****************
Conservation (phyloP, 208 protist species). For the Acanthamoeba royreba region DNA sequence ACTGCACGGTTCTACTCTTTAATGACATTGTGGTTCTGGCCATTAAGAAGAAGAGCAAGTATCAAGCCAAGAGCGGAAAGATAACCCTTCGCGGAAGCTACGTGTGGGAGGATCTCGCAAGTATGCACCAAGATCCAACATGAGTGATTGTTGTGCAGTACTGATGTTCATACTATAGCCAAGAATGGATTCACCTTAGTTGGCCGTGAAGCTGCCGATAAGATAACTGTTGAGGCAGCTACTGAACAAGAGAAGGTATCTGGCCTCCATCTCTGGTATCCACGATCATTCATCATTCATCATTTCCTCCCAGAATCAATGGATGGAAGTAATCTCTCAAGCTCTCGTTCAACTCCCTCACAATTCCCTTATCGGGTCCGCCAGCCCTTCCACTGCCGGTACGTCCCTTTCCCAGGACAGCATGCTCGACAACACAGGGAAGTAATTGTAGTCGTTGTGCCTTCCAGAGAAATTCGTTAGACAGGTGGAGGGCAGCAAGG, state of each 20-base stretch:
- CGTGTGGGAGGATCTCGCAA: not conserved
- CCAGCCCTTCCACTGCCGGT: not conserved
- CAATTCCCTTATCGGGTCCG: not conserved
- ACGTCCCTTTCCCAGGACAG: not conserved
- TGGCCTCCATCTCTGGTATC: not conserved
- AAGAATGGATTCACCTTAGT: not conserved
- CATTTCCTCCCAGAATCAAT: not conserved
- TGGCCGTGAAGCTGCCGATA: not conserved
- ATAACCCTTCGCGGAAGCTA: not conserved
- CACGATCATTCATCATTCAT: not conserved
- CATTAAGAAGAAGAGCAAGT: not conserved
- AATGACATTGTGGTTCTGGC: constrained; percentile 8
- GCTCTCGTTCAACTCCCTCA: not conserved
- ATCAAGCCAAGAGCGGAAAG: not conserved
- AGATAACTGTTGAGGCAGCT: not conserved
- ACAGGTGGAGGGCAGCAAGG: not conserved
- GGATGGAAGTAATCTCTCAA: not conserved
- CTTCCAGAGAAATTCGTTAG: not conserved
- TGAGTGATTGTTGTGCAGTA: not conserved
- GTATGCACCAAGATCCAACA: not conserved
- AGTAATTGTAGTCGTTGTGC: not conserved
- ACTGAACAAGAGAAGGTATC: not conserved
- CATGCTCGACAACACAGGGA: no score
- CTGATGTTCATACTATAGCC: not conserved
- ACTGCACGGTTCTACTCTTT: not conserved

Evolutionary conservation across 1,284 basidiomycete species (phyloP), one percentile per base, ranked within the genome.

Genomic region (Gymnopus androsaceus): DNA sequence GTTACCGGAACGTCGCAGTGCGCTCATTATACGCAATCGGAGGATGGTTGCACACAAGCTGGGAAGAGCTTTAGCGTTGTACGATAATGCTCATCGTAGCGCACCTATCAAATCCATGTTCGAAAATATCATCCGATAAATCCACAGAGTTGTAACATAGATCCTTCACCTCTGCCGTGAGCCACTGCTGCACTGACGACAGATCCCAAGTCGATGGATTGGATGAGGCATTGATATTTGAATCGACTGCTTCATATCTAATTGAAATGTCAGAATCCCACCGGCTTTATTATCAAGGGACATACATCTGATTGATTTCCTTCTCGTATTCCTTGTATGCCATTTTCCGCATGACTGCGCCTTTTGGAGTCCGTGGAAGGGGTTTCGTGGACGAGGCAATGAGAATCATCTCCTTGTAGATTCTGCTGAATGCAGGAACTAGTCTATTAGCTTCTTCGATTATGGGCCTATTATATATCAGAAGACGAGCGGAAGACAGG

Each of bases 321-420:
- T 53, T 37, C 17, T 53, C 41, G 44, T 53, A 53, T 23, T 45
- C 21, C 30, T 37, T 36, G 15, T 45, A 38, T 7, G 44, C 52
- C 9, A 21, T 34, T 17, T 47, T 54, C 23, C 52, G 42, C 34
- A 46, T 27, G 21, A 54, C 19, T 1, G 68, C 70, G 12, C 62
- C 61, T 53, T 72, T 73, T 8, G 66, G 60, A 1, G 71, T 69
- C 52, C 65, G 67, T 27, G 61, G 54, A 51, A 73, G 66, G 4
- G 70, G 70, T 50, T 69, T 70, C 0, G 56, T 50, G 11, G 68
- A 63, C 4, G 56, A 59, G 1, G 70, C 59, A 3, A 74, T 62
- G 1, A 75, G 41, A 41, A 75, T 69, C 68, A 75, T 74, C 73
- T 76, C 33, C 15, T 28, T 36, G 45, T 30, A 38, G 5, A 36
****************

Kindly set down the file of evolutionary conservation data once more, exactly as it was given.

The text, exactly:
Conservation (phyloP, 208 protist species). For the Acanthamoeba royreba region DNA sequence ACTGCACGGTTCTACTCTTTAATGACATTGTGGTTCTGGCCATTAAGAAGAAGAGCAAGTATCAAGCCAAGAGCGGAAAGATAACCCTTCGCGGAAGCTACGTGTGGGAGGATCTCGCAAGTATGCACCAAGATCCAACATGAGTGATTGTTGTGCAGTACTGATGTTCATACTATAGCCAAGAATGGATTCACCTTAGTTGGCCGTGAAGCTGCCGATAAGATAACTGTTGAGGCAGCTACTGAACAAGAGAAGGTATCTGGCCTCCATCTCTGGTATCCACGATCATTCATCATTCATCATTTCCTCCCAGAATCAATGGATGGAAGTAATCTCTCAAGCTCTCGTTCAACTCCCTCACAATTCCCTTATCGGGTCCGCCAGCCCTTCCACTGCCGGTACGTCCCTTTCCCAGGACAGCATGCTCGACAACACAGGGAAGTAATTGTAGTCGTTGTGCCTTCCAGAGAAATTCGTTAGACAGGTGGAGGGCAGCAAGG, state of each 20-base stretch:
- CGTGTGGGAGGATCTCGCAA: not conserved
- CCAGCCCTTCCACTGCCGGT: not conserved
- CAATTCCCTTATCGGGTCCG: not conserved
- ACGTCCCTTTCCCAGGACAG: not conserved
- TGGCCTCCATCTCTGGTATC: not conserved
- AAGAATGGATTCACCTTAGT: not conserved
- CATTTCCTCCCAGAATCAAT: not conserved
- TGGCCGTGAAGCTGCCGATA: not conserved
- ATAACCCTTCGCGGAAGCTA: not conserved
- CACGATCATTCATCATTCAT: not conserved
- CATTAAGAAGAAGAGCAAGT: not conserved
- AATGACATTGTGGTTCTGGC: constrained; percentile 8
- GCTCTCGTTCAACTCCCTCA: not conserved
- ATCAAGCCAAGAGCGGAAAG: not conserved
- AGATAACTGTTGAGGCAGCT: not conserved
- ACAGGTGGAGGGCAGCAAGG: not conserved
- GGATGGAAGTAATCTCTCAA: not conserved
- CTTCCAGAGAAATTCGTTAG: not conserved
- TGAGTGATTGTTGTGCAGTA: not conserved
- GTATGCACCAAGATCCAACA: not conserved
- AGTAATTGTAGTCGTTGTGC: not conserved
- ACTGAACAAGAGAAGGTATC: not conserved
- CATGCTCGACAACACAGGGA: no score
- CTGATGTTCATACTATAGCC: not conserved
- ACTGCACGGTTCTACTCTTT: not conserved

Evolutionary conservation across 1,284 basidiomycete species (phyloP), one percentile per base, ranked within the genome.

Genomic region (Gymnopus androsaceus): DNA sequence GTTACCGGAACGTCGCAGTGCGCTCATTATACGCAATCGGAGGATGGTTGCACACAAGCTGGGAAGAGCTTTAGCGTTGTACGATAATGCTCATCGTAGCGCACCTATCAAATCCATGTTCGAAAATATCATCCGATAAATCCACAGAGTTGTAACATAGATCCTTCACCTCTGCCGTGAGCCACTGCTGCACTGACGACAGATCCCAAGTCGATGGATTGGATGAGGCATTGATATTTGAATCGACTGCTTCATATCTAATTGAAATGTCAGAATCCCACCGGCTTTATTATCAAGGGACATACATCTGATTGATTTCCTTCTCGTATTCCTTGTATGCCATTTTCCGCATGACTGCGCCTTTTGGAGTCCGTGGAAGGGGTTTCGTGGACGAGGCAATGAGAATCATCTCCTTGTAGATTCTGCTGAATGCAGGAACTAGTCTATTAGCTTCTTCGATTATGGGCCTATTATATATCAGAAGACGAGCGGAAGACAGG

Each of bases 321-420:
- T 53, T 37, C 17, T 53, C 41, G 44, T 53, A 53, T 23, T 45
- C 21, C 30, T 37, T 36, G 15, T 45, A 38, T 7, G 44, C 52
- C 9, A 21, T 34, T 17, T 47, T 54, C 23, C 52, G 42, C 34
- A 46, T 27, G 21, A 54, C 19, T 1, G 68, C 70, G 12, C 62
- C 61, T 53, T 72, T 73, T 8, G 66, G 60, A 1, G 71, T 69
- C 52, C 65, G 67, T 27, G 61, G 54, A 51, A 73, G 66, G 4
- G 70, G 70, T 50, T 69, T 70, C 0, G 56, T 50, G 11, G 68
- A 63, C 4, G 56, A 59, G 1, G 70, C 59, A 3, A 74, T 62
- G 1, A 75, G 41, A 41, A 75, T 69, C 68, A 75, T 74, C 73
- T 76, C 33, C 15, T 28, T 36, G 45, T 30, A 38, G 5, A 36